Concern is growing as fighting resumes in Sudan's troubled region of Darfur following months of calm. Violence erupted between Sudanese forces and the rebel group Sudan Liberation Movement/Army (SLM/A) on 20 May.
Khartoum said rebels returning from Libya and South Sudan clashed with government forces in East and North Darfur states, according to AFP.
European Union embassies in Khartoum, as well as the so-called "Sudan troika" ( US, Britain and Norway) , called on all parties to end the violence.
"We call on all parties to show restraint, cease all military actions, return to the unilaterally proclaimed ceasefires and finalise as soon as possible a joint cessation of hostilities agreement," read the joint statement.
"The Embassies of the Troika and the EU urge all parties to cooperate fully with the UN-AU Hybrid Mission in Darfur (UNAMID) as it seeks to carry out its monitoring and protection of civilians mandate. There is no military solution to Sudan's conflicts, which have only resulted in devastation for civilian populations," the statement continued.
The Darfur civil war started in February 2003. It pitted SLM/A and Justice and Equality Movement (JEM) rebel groups against Sudanese government, accusing it of marginalising the non-Arab/African tribal population in the region.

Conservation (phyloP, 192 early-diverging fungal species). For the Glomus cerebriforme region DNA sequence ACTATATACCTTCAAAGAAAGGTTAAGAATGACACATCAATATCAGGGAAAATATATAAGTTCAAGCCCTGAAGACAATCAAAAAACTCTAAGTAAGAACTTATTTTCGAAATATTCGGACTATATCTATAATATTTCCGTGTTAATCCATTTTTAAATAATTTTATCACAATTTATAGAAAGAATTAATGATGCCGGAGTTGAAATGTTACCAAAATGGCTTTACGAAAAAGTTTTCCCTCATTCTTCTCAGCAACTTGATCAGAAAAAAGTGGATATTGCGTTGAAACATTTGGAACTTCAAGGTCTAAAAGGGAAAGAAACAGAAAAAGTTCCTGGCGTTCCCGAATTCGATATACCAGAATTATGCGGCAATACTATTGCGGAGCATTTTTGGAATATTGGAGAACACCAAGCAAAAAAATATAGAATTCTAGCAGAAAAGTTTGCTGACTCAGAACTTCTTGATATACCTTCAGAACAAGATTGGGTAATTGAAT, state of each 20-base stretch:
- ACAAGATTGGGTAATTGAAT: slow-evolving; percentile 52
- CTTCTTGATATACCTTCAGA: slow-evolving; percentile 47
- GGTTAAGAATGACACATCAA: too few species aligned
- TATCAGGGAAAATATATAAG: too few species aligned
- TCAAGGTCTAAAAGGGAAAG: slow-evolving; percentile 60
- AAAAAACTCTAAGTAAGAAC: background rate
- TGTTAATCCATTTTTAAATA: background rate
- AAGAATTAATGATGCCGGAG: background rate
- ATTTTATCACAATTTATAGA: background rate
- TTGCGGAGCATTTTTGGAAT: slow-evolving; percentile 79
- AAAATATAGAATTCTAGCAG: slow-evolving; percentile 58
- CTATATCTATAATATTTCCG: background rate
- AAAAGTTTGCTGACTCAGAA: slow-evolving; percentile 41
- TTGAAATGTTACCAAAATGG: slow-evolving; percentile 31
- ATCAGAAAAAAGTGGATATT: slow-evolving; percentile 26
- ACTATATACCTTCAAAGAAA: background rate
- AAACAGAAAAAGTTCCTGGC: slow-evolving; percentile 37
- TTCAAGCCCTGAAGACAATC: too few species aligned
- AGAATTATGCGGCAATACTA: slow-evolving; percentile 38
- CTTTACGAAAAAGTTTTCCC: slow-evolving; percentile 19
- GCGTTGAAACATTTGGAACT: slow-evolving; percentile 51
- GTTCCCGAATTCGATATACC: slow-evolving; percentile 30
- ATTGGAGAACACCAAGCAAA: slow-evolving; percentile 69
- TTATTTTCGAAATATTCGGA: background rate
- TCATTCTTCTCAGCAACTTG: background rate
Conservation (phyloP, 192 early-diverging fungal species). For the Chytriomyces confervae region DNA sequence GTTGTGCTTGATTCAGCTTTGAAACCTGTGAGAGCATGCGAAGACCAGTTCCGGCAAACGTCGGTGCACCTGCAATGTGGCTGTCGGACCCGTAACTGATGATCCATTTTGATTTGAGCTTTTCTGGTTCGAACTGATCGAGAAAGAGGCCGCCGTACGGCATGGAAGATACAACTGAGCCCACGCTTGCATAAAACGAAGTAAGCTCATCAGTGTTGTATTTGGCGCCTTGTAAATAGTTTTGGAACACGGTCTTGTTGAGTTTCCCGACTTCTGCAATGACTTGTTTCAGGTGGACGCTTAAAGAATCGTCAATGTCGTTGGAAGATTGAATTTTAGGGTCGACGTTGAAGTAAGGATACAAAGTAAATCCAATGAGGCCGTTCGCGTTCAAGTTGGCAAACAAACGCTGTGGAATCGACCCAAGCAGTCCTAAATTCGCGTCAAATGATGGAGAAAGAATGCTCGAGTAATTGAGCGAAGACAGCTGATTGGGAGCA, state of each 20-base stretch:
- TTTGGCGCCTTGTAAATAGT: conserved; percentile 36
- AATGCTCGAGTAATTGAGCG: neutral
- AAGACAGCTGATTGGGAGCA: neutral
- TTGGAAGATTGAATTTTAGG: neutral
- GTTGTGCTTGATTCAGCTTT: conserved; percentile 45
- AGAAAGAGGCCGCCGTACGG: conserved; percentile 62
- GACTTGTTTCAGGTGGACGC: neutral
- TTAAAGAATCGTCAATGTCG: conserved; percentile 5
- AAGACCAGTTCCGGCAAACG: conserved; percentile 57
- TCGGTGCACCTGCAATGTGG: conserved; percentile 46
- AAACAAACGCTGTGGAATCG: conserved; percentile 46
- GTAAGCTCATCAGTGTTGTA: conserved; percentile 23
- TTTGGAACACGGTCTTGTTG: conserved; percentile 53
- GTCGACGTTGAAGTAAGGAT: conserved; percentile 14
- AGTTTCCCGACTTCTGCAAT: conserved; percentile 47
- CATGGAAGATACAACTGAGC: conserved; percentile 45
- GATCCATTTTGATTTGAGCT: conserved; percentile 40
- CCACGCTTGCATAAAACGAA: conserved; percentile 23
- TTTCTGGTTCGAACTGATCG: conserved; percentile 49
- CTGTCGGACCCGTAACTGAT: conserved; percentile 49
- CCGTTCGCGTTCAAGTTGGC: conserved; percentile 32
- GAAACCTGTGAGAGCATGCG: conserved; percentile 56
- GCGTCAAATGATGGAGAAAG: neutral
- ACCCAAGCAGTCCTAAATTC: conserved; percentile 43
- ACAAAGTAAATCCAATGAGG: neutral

The government responded with a crackdown on protesters and government-linked militia killed hundreds of thousands of civilians.
The UN estimated that between 200,000 and 300,000 people have been killed since the start of the conflict. At least 2.7 million have been displaced by the conflict.
Sudan's President Omar al-Bashir, in office since 1989, is wanted by the International Crimes Court (ICC) for alleged crimes against humanity – including genocide committed in Darfur.
In February 2010, the Sudanese government and the Liberation and Justice Movement (LJM) – an umbrella organisation representing ten rebel groups – signed a ceasefire agreement.
However, violence between government and rebel groups has continued since.
The new round of fighting began after Khartoum announced a six-month ceasefire in Darfur in March.
Last year, rights group Amnesty International claimed that more than 200 people, including several children, died after being exposed to chemical weapon agents, released by bombs dropped from planes and rockets in Darfur.
It is believed the attacks were carried out during a large-scale military offensive launched in Jebel Marra in January 2016. The offensive has pitted Sudanese forces against the Sudan Liberation Army/Abdul Wahid (SLA/AW) rebel group, accused of carrying out attacks against the military.
The government denied the allegations.